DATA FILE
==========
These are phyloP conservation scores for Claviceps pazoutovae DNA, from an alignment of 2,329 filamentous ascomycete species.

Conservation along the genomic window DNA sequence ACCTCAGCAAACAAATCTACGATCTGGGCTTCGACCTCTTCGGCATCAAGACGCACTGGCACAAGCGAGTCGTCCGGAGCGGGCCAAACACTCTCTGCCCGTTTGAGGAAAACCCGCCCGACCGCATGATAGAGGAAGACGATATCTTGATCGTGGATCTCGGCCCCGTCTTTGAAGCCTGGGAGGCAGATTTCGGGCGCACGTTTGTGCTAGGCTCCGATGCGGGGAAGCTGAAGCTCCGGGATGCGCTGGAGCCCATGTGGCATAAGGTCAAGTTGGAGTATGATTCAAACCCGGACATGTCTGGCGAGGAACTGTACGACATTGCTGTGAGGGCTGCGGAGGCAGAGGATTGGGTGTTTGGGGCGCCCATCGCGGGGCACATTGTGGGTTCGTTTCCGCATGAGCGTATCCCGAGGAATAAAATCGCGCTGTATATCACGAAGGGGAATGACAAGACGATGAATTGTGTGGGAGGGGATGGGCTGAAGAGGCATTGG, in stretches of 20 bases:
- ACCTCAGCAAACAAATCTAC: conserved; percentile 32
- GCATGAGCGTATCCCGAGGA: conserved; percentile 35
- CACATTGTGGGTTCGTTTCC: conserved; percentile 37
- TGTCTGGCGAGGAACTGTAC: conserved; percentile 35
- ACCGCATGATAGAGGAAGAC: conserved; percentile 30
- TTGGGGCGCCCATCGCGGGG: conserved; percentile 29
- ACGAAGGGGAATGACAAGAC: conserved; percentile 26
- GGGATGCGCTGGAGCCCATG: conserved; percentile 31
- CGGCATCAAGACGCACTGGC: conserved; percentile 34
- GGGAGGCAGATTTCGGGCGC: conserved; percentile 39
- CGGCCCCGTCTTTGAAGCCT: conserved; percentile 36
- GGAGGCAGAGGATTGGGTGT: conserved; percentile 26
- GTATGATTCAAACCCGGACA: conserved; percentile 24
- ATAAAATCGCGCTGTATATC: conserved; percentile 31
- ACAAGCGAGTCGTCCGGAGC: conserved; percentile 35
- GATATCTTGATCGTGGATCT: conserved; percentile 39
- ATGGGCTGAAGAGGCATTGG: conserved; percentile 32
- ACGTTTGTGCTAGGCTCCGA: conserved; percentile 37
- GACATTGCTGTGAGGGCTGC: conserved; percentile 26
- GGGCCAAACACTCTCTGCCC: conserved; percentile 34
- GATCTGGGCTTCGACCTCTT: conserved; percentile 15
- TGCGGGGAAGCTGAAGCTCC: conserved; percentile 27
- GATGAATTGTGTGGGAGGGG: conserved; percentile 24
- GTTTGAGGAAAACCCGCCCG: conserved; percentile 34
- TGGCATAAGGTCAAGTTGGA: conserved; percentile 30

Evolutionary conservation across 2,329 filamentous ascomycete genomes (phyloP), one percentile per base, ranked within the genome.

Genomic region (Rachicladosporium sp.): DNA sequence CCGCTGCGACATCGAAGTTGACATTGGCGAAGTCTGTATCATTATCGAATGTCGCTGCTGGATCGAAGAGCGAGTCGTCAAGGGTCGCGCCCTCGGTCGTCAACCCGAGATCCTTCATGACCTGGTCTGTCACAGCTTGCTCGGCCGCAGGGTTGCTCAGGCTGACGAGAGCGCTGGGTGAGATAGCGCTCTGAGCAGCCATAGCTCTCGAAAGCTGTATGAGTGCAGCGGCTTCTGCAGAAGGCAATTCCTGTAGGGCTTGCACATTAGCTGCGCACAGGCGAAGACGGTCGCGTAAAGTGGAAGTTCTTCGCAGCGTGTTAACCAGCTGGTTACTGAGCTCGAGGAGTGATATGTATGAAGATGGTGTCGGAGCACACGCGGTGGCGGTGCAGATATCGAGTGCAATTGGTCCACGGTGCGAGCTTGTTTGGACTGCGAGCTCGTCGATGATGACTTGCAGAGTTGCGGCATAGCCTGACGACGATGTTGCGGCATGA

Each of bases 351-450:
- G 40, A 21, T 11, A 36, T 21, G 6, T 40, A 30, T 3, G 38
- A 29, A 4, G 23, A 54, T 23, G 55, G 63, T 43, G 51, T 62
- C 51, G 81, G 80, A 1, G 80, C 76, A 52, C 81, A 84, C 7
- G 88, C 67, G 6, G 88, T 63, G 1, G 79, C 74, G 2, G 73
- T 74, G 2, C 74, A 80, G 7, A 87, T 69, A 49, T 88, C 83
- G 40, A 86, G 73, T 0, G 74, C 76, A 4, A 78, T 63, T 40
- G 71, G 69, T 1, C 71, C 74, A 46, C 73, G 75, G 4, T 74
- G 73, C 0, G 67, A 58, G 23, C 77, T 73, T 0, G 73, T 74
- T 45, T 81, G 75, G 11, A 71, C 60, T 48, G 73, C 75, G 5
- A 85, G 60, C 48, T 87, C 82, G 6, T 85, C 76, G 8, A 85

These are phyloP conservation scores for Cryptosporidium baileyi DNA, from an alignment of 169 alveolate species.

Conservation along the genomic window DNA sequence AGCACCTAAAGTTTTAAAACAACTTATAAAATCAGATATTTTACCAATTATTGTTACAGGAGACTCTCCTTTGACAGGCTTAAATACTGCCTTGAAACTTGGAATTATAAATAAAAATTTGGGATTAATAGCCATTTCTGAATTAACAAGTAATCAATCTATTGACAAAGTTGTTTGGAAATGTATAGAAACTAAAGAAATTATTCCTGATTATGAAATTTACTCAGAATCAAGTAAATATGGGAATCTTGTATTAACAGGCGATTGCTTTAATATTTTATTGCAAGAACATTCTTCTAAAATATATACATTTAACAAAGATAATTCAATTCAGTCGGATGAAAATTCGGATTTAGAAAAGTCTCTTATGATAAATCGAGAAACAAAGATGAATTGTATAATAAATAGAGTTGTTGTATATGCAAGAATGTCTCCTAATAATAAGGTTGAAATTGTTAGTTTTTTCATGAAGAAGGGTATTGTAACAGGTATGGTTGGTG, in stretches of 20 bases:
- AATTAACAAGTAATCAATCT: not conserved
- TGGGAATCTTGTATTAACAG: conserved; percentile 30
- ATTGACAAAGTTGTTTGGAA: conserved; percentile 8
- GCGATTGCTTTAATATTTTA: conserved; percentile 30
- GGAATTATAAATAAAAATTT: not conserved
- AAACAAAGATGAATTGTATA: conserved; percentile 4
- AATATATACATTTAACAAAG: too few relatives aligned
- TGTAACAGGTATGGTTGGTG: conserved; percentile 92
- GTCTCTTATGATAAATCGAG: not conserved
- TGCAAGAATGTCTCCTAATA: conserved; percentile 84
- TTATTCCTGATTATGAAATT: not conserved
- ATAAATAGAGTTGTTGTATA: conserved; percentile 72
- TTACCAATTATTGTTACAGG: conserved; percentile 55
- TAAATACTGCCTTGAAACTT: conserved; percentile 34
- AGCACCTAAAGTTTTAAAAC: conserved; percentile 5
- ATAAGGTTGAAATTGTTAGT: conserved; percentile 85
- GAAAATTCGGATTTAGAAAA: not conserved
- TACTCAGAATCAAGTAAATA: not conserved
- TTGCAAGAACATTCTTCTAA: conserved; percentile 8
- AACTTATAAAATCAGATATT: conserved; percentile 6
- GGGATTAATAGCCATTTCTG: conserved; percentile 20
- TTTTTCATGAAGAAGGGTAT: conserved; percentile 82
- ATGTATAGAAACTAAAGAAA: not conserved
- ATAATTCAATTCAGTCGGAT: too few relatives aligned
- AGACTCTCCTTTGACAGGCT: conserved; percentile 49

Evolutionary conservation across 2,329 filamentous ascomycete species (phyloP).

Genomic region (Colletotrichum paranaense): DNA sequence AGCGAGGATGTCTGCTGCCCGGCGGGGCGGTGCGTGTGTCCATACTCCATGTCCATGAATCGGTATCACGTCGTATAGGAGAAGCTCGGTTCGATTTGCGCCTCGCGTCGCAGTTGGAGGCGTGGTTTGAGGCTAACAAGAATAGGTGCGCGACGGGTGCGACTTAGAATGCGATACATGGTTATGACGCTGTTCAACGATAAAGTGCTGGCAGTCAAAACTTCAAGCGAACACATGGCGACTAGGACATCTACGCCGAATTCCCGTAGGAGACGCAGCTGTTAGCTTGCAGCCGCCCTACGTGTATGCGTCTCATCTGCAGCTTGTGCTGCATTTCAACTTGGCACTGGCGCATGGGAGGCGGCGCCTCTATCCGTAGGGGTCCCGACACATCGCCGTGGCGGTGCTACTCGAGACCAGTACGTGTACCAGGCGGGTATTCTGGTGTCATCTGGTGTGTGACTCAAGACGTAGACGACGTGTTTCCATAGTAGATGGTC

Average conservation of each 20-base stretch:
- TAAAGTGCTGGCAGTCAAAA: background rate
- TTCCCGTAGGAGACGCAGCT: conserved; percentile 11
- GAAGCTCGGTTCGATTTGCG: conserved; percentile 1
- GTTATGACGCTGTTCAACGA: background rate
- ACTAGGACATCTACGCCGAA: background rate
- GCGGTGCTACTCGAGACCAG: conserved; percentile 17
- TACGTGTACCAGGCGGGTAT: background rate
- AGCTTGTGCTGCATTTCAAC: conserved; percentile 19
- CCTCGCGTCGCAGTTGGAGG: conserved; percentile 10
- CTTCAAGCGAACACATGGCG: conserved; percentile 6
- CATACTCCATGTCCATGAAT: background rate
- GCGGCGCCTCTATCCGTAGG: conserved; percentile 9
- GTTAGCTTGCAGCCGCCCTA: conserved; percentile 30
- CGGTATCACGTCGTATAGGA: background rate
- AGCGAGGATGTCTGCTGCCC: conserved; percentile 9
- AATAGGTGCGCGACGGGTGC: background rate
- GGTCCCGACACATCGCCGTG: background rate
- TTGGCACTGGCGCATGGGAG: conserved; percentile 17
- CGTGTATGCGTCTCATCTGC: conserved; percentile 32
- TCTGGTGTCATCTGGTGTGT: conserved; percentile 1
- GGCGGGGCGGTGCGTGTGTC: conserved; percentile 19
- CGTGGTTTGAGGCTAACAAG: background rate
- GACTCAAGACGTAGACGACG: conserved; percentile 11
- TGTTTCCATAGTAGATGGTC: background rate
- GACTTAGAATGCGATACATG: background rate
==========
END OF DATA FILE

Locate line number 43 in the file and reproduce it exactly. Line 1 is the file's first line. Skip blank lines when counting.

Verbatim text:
- AATTAACAAGTAATCAATCT: not conserved